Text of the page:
“How many mental health problems. From drug addiction to self-injurious behavior, start as attempts to cope with the unbearable physical pain of our emotions? If Darwin was right, the solution requires finding ways to help people alter the inner sensory landscape of their bodies. Until recently, this bidirectional communication between body and mind was largely ignored by Western science, even as it had long been central to traditional practices in many other parts of the world, notably India and China. Today it is transforming our understanding of trauma ad recovery.” Bessel Van der Kolk

Addiction is a chronic brain based medical health condition that is treatable. Early trauma and childhood adversity can make us susceptible and raise our risk for later substance abuse issues. The hallmark of all addictions is the feeling of having no control and the biochemical changes that occur within the brain as a result of the addiction. Dr. Daniel Sumrok, the Director of the Center for addiction services says it shouldn’t be called “addiction”, instead it should be called ritualized compulsive comfort seeking. The compulsive behaviors are our bodies attempt to feel better and relieve suffering and help us feel better.

Common Addictions or comfort seeking compulsive behaviors Include:

Food               Drugs              Alcohol           

Love                  Nicotine          Gambling

Shopping         Exercise           Caffeine


Understanding the role of trauma and adverse childhood experiences often at the root of addiction along with the interplay of genetic factors, brain based changes in the reward circuitry and the impact of the social determinants of health allow us to begin to address the intergeneration patterning of substance use disorders. Trauma and adversity in early childhood changes the brain and sets the stage for later substance use.

“We found that the compulsive use of nicotine, alcohol, and injected street drugs increases proportionally in a strong, graded, dose-response manner that closely parallels the intensity of adverse life experiences during childhood. “

-Vince Felliti (Adverse Childhood Experiences study)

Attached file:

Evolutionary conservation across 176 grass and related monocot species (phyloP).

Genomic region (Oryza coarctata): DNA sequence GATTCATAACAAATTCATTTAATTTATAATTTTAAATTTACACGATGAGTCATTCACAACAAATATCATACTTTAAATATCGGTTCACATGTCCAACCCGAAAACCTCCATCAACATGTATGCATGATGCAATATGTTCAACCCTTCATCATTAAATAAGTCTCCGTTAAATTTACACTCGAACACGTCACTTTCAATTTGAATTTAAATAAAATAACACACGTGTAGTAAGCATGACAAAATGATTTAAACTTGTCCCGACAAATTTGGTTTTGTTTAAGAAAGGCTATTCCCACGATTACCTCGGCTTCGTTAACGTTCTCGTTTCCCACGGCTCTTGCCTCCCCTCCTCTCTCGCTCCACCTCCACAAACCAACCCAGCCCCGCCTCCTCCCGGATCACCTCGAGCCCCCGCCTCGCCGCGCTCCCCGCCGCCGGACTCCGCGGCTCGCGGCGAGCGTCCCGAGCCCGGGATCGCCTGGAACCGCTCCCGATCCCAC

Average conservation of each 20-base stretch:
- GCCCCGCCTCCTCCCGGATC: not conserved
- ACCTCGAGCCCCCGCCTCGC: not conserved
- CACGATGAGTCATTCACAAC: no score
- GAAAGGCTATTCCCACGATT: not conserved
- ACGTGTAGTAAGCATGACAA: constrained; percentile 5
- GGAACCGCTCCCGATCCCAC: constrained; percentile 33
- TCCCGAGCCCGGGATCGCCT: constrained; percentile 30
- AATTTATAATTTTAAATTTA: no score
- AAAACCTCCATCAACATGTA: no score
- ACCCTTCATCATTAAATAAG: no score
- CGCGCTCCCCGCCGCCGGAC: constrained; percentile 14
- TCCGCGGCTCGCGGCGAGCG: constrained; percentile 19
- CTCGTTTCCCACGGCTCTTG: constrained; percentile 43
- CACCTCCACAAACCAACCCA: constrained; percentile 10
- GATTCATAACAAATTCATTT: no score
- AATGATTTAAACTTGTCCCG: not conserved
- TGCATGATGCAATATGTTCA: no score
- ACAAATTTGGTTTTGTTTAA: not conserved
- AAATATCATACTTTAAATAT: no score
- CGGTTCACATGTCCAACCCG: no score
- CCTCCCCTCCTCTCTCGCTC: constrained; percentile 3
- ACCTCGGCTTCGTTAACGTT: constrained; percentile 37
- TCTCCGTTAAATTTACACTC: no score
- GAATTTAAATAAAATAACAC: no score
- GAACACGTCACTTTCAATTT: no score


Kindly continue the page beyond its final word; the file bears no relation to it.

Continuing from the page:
Individuals who reported five or more ACES were three times more likely to misuse prescription pain medication and five times more likely to engage in injection drug use. Among the different forms of adverse childhood experiences sexual abuse and parental separation (women) and physical and emotional abuse (men) appear highly correlated with opioid abuse.


Adult survivors of trauma become increasingly responsive to relatively minor stimuli as a result of decreased frontal lobe functioning (learning and problem solving) and increased limbic system (amygdala sensitivity (impulsiveness).

-Streeck-fischer&van der kolk, 2000

In order to learn, problem solve and make healthy decisions we need to be in a non-hyper-arousal state to begin to activate the prefrontal cortex. This is why a trauma informed culture and trauma informed care is paramount to successfully working with families devastated by substance use, trauma and adversity. Part of effective addiction treatment is working with the body to learn alternate strategies to reduce chronic stress and activation of the nervous system. It is important to give yourself healthier and kinder ways to allow yourself relief from suffering and strategies to use to begin to feel better after we let go of our various addictions.

What can we do??

We understand trauma changes the brain and our approach to care accommodates these changes.

Principles of a Trauma Informed Approach

  • Safety
  • Trustworthiness and transparency
  • Collaboration and mutuality
  • Empowerment
  • Voice and choice
  • Fallot 2008, SAMHSA, 2012